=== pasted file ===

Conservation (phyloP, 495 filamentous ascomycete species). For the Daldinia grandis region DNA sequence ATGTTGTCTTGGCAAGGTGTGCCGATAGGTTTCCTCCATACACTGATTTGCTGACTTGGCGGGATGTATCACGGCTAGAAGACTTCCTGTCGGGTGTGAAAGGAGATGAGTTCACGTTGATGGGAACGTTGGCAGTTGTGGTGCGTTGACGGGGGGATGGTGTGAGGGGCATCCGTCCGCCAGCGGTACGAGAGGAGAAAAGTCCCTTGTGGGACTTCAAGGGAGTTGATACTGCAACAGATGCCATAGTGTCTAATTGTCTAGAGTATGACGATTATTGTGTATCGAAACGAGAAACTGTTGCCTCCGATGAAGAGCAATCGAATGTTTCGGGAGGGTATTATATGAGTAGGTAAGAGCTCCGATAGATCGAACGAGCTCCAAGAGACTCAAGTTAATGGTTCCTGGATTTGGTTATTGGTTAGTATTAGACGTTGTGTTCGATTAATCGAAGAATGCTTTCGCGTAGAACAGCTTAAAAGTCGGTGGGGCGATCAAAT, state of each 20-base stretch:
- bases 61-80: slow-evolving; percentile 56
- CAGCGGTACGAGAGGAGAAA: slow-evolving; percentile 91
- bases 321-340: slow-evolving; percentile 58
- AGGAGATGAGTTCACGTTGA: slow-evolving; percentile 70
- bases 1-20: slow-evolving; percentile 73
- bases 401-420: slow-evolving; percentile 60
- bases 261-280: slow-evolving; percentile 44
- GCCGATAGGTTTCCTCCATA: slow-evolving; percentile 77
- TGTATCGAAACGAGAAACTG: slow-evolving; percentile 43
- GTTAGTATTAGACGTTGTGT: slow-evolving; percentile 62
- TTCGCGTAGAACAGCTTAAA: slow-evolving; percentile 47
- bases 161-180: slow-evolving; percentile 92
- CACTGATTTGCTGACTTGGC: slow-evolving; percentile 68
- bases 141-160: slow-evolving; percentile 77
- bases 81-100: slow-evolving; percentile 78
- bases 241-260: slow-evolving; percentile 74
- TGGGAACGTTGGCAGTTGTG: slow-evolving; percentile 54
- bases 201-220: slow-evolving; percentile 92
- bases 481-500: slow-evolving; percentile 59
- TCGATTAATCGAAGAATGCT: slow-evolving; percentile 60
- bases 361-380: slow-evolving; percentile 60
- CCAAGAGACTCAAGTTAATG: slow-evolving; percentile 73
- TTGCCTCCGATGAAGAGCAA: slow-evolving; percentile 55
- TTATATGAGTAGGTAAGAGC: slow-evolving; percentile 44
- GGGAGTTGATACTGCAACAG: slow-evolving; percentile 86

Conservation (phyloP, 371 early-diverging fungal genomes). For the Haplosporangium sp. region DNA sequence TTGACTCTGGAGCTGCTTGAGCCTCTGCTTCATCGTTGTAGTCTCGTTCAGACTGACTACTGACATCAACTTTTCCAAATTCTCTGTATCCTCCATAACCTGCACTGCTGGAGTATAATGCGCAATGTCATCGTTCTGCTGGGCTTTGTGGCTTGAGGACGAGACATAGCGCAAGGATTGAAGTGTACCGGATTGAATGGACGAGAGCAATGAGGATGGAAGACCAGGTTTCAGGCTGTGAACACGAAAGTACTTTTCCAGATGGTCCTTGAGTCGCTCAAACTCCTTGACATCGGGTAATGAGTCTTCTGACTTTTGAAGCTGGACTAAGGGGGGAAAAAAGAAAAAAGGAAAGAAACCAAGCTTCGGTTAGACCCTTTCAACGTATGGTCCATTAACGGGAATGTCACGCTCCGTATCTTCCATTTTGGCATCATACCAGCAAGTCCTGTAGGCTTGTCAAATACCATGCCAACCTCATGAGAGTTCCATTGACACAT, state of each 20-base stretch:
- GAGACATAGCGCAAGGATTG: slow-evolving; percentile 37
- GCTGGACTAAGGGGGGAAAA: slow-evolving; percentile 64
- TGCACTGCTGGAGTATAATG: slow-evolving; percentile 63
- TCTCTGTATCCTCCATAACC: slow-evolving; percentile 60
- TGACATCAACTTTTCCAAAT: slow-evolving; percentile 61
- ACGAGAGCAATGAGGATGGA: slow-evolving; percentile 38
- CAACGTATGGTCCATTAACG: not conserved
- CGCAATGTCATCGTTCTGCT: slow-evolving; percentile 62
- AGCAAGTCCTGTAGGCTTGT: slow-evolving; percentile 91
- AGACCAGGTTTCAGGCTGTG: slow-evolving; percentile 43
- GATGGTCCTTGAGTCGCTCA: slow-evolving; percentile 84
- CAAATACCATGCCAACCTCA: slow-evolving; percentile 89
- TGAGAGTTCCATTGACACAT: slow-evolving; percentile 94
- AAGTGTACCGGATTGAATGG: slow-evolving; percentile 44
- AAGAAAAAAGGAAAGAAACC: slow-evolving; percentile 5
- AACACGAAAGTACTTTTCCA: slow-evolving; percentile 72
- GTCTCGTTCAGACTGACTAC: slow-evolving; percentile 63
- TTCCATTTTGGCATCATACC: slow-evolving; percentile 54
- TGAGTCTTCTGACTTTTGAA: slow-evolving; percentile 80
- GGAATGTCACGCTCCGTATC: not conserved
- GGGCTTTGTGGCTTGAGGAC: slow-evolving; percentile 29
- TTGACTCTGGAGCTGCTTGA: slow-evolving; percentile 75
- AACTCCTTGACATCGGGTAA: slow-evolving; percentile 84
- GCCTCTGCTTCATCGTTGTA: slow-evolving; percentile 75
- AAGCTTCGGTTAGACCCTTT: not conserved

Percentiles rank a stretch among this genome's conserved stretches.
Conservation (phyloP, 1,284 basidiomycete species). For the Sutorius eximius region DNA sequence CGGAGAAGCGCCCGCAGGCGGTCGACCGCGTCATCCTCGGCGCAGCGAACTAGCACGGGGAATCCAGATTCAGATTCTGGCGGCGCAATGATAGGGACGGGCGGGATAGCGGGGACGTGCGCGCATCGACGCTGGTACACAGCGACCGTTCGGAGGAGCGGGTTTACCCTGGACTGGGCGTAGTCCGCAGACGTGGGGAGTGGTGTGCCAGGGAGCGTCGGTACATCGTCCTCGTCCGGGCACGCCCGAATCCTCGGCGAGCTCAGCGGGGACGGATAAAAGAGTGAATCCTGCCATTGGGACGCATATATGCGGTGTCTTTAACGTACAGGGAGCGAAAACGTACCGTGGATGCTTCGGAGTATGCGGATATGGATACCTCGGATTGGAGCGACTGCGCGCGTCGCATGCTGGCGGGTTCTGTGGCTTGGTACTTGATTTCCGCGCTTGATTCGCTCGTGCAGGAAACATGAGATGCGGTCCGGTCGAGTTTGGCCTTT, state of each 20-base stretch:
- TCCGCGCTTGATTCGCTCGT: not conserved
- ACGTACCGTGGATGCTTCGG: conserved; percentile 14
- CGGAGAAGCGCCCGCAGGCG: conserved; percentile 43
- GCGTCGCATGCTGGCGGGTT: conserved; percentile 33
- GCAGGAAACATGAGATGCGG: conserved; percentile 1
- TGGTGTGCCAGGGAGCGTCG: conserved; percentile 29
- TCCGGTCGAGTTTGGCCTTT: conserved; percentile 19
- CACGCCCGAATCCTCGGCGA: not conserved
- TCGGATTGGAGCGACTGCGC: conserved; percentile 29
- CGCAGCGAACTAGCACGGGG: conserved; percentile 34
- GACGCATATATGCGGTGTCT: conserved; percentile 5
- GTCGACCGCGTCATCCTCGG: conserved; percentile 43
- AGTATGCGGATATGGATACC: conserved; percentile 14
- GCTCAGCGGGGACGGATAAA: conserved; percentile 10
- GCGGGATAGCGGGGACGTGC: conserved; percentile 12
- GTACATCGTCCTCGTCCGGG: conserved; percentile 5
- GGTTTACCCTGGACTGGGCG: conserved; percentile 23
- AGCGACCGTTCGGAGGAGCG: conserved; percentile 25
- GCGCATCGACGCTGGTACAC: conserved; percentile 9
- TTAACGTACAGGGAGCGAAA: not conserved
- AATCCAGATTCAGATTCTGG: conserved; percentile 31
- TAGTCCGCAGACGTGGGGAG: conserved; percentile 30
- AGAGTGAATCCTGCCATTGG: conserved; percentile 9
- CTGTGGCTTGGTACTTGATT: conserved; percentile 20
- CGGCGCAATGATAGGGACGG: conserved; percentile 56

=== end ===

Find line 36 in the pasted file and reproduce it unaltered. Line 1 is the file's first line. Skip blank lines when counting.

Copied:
- AGCAAGTCCTGTAGGCTTGT: slow-evolving; percentile 91